Teenagers and Digital Etiquette

Here are some good tips from Zeeko to help your children and teenagers – and indeed all of us – have good habits online.

Kids, in particular teens, can get very wrapped up in what they are doing when they spend time online. Our blog this week offers tips on helping kids to learn about digital etiquette.

Teach the “Grandma Rule”: As communication via social media becomes ingrained in our culture, children need to know social networking etiquette. A good rule is to only share or leave comments that you would feel comfortable with granny seeing or reading. If you hesitate or question how grandma would react, then you probably should not be posting. This concept helps kids define what behaviours are acceptable. Also, remind children that nothing is really private online, everything has the possibility of being shared.

Be in the know: Communication is key, because it is estimated that 70 percent of our teens actually take measures to hide their online activity from adults. These behaviours range anywhere from dimming screens, closing windows, or creating dummy social media accounts. It is important that we stay informed about trends, new social media hangouts, and what sites our kids frequent. Ask a child to friend you online and check their activity frequently.

Let them know it’s okay to “say no” to sexting: Sexting involves much more than sending a racy selfie to someone. Teens who sext can be emotionally hurt, bullied, and targeted by sexual predators. Even with the lurking threats, sexting is now frequently perceived as a safe alternative to sex and a normal part of adolescent development. Children need to know that they can decline a sext request. If a person truly cares about them, they will respect the decision to say no.

Take every opportunity possible to remind teenagers that what they see when they are using social media is only a snippet of people’s lives and may not always be a true reflection of reality.

Having an open communication style with your teenager will be a great help when it comes to conversations about social media. If your child knows that they can talk openly to you about what they are encountering when they are using social media, they will be more likely to regularly share their experiences.

Remind your teenager to exercise the same level of caution when they are using social media as they would when they are offline. If they wouldn’t share personal information with a stranger in the ‘real world’, then why would they share this information when they are online?

For older teens, encourage them to activate the safety settings on any digital devices that they are using, be that a smartphone, iPad or Tablet. Regularly reviewing these settings with your teenager is a good idea.

The important thing about safely navigating social media for all of us is knowing how to make smart choices with what you share and who you share it with!

For more tips on internet safety check out:

https://zeeko.ie/teenagers-and-digital-etiquette-zeeko-tips/

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Infant Mental Health Awareness Week runs from June 13th-19th.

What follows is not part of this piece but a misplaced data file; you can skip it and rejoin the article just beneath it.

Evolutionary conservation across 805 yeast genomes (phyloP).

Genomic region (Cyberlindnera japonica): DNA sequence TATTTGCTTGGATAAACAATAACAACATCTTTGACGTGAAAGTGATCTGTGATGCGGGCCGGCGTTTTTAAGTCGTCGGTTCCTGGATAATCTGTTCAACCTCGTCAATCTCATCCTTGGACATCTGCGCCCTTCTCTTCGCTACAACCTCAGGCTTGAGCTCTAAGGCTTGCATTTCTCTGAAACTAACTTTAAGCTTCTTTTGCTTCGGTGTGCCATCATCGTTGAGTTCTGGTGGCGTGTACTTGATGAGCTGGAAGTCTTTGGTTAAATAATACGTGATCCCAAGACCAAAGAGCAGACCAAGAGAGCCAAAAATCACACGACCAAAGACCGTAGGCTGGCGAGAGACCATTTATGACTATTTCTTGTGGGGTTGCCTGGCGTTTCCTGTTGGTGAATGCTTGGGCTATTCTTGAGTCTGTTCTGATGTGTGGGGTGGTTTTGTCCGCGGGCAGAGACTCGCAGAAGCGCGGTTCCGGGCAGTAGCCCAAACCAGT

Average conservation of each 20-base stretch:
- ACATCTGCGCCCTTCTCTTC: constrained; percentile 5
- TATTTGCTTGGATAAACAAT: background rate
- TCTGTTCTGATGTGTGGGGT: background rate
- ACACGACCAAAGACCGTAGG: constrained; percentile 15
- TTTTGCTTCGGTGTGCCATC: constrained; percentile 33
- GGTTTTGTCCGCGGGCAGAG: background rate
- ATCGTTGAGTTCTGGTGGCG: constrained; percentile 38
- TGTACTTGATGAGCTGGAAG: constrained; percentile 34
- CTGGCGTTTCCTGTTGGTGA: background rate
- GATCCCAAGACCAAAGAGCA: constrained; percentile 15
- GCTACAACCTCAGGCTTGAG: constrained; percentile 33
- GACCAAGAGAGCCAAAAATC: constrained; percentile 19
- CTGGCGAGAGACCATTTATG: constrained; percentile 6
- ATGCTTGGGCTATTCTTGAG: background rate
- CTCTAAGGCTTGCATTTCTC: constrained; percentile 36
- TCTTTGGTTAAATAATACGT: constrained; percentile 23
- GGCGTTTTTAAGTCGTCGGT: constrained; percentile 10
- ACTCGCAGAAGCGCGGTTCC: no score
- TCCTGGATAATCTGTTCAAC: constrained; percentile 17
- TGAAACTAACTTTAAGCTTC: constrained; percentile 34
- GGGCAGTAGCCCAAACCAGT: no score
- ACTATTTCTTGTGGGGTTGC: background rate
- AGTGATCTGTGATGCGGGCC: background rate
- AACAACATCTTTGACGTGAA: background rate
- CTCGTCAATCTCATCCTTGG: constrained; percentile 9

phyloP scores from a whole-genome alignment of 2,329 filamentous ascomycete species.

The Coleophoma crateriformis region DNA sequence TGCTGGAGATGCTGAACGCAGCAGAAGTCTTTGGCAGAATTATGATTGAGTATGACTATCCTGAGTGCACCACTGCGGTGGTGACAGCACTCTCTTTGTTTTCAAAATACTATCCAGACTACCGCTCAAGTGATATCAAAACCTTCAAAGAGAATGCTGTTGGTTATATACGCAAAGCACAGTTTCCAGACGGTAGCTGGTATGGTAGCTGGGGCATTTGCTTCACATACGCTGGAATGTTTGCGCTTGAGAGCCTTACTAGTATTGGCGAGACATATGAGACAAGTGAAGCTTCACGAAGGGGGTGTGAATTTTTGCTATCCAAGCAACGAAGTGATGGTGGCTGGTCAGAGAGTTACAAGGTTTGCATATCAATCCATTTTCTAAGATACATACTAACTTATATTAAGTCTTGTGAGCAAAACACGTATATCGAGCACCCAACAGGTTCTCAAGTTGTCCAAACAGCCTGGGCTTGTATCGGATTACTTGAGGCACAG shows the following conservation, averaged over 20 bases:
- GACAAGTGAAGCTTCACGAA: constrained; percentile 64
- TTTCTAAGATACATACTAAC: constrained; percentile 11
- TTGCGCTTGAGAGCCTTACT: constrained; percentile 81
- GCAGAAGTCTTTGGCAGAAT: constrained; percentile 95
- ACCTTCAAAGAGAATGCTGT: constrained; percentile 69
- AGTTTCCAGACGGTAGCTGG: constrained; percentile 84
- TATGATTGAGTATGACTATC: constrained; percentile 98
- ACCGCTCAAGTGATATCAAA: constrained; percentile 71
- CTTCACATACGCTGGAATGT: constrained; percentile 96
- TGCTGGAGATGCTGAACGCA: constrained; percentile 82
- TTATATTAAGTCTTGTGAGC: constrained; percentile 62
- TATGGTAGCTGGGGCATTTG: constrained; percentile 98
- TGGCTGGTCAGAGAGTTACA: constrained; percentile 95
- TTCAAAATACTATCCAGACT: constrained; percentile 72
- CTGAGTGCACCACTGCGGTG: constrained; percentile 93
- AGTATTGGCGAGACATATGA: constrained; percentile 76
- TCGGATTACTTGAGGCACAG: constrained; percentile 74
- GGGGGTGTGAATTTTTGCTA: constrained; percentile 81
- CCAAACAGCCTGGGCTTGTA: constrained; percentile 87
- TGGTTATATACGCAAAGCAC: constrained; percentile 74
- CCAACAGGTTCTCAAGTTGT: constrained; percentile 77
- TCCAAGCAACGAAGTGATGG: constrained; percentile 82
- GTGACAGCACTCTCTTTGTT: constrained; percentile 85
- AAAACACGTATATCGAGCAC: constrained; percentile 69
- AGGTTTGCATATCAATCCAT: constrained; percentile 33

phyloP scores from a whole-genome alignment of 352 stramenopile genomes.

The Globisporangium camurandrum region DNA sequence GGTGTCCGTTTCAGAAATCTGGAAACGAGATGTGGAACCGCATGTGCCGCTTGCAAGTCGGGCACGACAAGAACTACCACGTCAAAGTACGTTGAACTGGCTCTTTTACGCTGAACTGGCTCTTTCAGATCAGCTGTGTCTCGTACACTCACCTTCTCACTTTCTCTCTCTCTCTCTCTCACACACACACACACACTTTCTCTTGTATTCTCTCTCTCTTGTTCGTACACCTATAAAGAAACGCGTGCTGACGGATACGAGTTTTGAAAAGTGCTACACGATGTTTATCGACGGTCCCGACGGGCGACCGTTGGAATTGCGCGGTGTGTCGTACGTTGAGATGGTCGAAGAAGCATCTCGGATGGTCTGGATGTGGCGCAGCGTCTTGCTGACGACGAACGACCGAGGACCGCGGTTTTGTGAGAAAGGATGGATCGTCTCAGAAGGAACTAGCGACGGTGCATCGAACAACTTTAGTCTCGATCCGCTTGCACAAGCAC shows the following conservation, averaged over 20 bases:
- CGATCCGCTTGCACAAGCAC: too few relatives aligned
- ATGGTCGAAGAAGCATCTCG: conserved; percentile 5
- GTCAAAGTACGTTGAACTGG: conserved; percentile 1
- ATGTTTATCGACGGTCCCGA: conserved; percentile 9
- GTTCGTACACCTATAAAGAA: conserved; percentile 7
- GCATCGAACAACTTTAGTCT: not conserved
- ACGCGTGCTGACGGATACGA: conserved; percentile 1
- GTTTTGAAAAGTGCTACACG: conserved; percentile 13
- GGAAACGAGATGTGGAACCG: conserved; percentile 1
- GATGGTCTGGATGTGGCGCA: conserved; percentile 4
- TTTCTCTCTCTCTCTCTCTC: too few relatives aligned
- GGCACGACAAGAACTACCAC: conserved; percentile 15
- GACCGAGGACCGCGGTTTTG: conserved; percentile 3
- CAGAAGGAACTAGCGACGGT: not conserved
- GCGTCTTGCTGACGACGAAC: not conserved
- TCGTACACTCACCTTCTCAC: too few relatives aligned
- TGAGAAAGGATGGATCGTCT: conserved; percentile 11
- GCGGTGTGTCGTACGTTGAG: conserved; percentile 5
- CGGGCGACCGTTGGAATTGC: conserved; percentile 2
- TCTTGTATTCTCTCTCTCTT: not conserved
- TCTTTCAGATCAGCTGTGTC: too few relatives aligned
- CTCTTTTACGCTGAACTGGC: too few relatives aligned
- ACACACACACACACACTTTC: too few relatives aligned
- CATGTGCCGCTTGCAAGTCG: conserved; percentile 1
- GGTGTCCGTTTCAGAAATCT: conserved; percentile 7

This week provides an opportunity to focus attention on the wellbeing, social and emotional development of our babies and young children. It highlights the importance of early relationships and a relationship based approach to interventions with infants and families. As our understanding of IMH and its evidence base develops, so also does our knowledge of how to apply this knowledge and an ‘IMH lens’ to interactions with infants, parents and caregivers in health and social services. 

What is infant mental health?

Infant Mental health (IMH) refers to the healthy social and emotional development of Infants starting at conception up to three years of age.

The first 1000 days of life are recognised as a critical period of opportunity to support infant mental health. Decades of research have shown that it is the quality of the early caregiver relationship that is a significant determinant of the infant’s healthy social and emotional development and in turn physical health, right up to adulthood.

 

The National Healthy Childhood Programme has embedded IMH as the foundation of the development of its resources and in the approach of the delivery of the universal child health service. This embedding of key messages can be seen in the My Child suite of books (www.mychild.ie/books) and also on www.MyChild.ie  where key messages around bonding and relationship building have been embedded for the parent/caregiver.

 

In clinical practice the topic of IMH has been included for the first time in the National Standardised Child Health Record. To build on this, the National Healthy Childhood Programme have just completed a suite of three eLearning units which are now available on HSEland for healthcare practitioners / caregivers who are working with children and families.  

 

Throughout the week you will see videos and key IMH messaging being promoted on the HSE MyChild social media pages ( Facebook / Instagram ). Keep an eye out in the National Newspapers for articles from our experts also. (IrishTimes article)  

 

In addition The National Healthy Childhood Programme have developed a series of ten practical videos with HSE expert advice which are now available on YouTube and on the relevant pages on the www.mychild.ie website.

These videos (2-3 minutes each) are aimed at parents/guardians of children (0 – 3 years).

These new video resources are available here while lots more expert advice for every step of pregnancy, baby and toddler health can also be found at www.mychild.ie

There are a suite of posters available focusing on the promotion of IMH messaging to order from healthy.childhood@hse.ie

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